We’ve heard stories of people sending parcels, phones and even teeth (don’t ask) to others via Uber. But nothing could prepare us for this.
In what is possibly the cutest drunken move ever, a man and his pals from Utah sent an injured baby bird to an animal sanctuary in an Uber because they were too drunk to drive.
Tim Crowley was “day drinking” with mates outdoors on a sunny Saturday afternoon when he saw the little bird fall from the sky. When he took a photo of the bird and sent it to the Wildlife Rehabilitation Center of Northern Utah, he was immediately told to bring it in.
Too drunk to get behind the wheel, Crowley considered requesting an Uber to escort the tiny casualty to the nearest sanctuary. “At first it was a joke, like, ‘Hey, maybe we should just call Uber!’” he told Fox13. “Then we were like, ‘No, really. Why not? We’re paying them.’”
It took two attempts to order the bird a ride – the first Uber driver refused to take Crowley’s new feathery friend, but the next driver agreed.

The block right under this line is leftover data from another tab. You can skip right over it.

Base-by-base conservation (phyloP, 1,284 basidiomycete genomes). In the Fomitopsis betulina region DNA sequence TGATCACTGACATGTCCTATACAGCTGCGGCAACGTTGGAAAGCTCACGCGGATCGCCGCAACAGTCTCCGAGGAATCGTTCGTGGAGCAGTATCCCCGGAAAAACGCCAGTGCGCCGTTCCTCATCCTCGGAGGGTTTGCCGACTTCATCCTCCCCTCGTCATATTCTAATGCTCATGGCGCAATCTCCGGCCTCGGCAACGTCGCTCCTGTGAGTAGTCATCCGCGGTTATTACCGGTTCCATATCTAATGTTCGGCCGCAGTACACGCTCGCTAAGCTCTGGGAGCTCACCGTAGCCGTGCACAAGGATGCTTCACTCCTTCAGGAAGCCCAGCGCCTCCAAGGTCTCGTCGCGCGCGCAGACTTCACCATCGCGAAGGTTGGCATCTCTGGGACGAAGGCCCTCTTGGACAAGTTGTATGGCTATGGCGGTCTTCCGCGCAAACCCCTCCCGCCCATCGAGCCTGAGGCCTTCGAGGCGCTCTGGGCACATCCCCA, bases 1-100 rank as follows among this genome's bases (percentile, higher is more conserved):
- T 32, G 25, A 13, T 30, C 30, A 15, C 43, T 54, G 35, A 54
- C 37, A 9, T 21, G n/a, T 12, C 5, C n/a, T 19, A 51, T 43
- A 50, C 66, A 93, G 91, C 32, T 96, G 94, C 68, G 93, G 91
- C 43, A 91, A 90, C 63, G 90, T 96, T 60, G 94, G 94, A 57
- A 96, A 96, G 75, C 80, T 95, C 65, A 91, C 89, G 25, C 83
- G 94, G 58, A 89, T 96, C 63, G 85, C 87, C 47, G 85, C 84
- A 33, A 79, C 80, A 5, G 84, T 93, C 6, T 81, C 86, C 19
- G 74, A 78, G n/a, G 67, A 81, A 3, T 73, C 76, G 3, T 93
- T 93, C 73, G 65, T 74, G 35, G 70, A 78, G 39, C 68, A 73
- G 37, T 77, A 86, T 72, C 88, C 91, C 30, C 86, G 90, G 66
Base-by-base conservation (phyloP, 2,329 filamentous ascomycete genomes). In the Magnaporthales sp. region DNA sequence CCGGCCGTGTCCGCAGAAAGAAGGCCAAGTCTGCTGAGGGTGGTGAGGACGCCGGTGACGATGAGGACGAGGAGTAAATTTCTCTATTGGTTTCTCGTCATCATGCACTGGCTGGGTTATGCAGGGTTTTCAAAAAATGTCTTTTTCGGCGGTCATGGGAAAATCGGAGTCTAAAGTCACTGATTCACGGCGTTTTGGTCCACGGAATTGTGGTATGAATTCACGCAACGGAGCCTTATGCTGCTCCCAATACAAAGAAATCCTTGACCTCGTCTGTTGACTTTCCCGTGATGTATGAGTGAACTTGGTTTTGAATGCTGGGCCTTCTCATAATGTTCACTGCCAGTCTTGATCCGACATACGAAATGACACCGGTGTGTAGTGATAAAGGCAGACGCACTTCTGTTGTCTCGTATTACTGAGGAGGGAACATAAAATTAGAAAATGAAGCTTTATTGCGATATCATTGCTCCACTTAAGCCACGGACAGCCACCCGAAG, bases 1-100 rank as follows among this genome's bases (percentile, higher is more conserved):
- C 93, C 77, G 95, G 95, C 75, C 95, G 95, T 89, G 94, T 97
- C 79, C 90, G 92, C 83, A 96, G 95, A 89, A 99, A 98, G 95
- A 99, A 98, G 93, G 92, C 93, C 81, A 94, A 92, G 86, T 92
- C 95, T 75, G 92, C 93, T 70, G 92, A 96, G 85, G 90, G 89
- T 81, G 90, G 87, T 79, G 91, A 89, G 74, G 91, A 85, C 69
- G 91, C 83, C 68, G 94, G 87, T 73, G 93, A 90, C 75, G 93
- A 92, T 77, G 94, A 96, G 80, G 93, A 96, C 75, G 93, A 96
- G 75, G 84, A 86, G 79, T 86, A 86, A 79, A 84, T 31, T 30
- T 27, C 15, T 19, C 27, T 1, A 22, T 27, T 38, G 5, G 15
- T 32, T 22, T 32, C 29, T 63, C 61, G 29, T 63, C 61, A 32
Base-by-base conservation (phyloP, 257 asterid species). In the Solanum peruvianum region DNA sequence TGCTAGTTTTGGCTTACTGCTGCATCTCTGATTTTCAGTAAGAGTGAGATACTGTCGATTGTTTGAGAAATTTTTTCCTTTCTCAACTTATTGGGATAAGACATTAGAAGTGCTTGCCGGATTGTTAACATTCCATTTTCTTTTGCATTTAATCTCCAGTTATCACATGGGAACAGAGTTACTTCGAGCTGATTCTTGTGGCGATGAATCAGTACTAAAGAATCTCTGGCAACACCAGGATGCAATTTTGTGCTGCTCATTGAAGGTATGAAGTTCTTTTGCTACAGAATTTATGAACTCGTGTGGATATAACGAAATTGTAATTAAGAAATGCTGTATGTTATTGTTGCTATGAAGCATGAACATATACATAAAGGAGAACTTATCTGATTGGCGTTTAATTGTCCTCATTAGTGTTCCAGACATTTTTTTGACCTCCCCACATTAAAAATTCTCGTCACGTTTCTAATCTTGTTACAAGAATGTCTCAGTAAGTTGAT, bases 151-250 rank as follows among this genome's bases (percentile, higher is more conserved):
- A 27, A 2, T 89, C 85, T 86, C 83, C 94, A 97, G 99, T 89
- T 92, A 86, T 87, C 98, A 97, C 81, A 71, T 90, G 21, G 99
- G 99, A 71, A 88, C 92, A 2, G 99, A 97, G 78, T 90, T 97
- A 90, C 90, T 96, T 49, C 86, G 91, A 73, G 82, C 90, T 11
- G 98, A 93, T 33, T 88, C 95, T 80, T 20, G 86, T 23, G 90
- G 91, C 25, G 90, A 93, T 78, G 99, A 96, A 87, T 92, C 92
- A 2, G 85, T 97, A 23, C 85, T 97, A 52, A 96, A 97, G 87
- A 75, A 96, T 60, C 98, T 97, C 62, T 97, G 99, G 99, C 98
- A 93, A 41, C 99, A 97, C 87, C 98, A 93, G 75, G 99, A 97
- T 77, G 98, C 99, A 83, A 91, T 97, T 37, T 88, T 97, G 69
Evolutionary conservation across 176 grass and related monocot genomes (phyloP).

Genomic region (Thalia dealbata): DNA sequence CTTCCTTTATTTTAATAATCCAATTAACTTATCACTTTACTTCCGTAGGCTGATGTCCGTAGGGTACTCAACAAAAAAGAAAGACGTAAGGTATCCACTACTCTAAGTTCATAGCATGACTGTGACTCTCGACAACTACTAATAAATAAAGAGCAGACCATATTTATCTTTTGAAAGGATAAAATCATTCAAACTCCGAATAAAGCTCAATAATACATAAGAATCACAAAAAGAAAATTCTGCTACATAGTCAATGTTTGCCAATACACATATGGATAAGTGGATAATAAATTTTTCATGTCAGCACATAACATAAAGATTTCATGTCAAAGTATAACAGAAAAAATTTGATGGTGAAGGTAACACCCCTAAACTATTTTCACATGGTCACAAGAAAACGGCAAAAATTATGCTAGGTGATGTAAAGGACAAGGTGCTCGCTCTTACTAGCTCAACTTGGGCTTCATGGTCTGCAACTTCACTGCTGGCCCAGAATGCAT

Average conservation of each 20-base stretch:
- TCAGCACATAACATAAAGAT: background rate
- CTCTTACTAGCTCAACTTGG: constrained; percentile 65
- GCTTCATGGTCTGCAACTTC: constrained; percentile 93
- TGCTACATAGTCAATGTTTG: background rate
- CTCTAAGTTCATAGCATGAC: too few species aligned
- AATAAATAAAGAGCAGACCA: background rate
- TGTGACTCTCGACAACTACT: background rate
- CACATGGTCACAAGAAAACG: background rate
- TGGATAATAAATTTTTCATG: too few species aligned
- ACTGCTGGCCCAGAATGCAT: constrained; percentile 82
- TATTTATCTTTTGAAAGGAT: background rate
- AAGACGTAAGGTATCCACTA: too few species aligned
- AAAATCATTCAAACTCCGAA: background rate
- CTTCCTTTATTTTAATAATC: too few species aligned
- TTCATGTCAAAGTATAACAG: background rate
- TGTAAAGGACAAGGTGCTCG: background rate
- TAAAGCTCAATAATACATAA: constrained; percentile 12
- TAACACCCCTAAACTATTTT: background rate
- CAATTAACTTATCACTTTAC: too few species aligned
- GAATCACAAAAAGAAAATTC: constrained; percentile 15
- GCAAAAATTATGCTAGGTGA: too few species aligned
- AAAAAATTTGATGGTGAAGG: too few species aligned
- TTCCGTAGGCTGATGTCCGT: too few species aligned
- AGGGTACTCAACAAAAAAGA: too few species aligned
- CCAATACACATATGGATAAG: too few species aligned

Buz Marthaler, chairman of the wildlife sanctuary, said the two-week-old Lesser Goldfinch was unaccompanied when the Uber turned up at the animal sanctuary. “It was just crazy,” he said.
The wildlife sanctuary took to Facebook this week to share news of the act of kindness. “While we feel we’ve seen it all and can’t be amazed by anything, there is always someone out there to prove us wrong,” staff wrote.
“Thank you to the rescuer who helped this little one get the care it needed in a timely manner and thank you for keeping yourself safe and others on the road safe as well.”
The bird – referred to as ‘Petey Uber’ by sanctuary staff – would have died had it not been helped by Crowley and his pals, said Marthaler. It joins 250 other birds being cared for by the sanctuary right now.
A spokesperson for the sanctuary told HuffPost UK that Petey Uber is “doing very well” – the baby bird has been moved to a small cage with another tiny buddy, also a Lesser Goldfinch, which is approximately the same age.
“They both are slowly being weaned from hand-feeding to foraging for themselves and once they master that they will be moved to a larger flight cage just prior to release into the wild,” they said.
We do feel chirpy at a happy ending.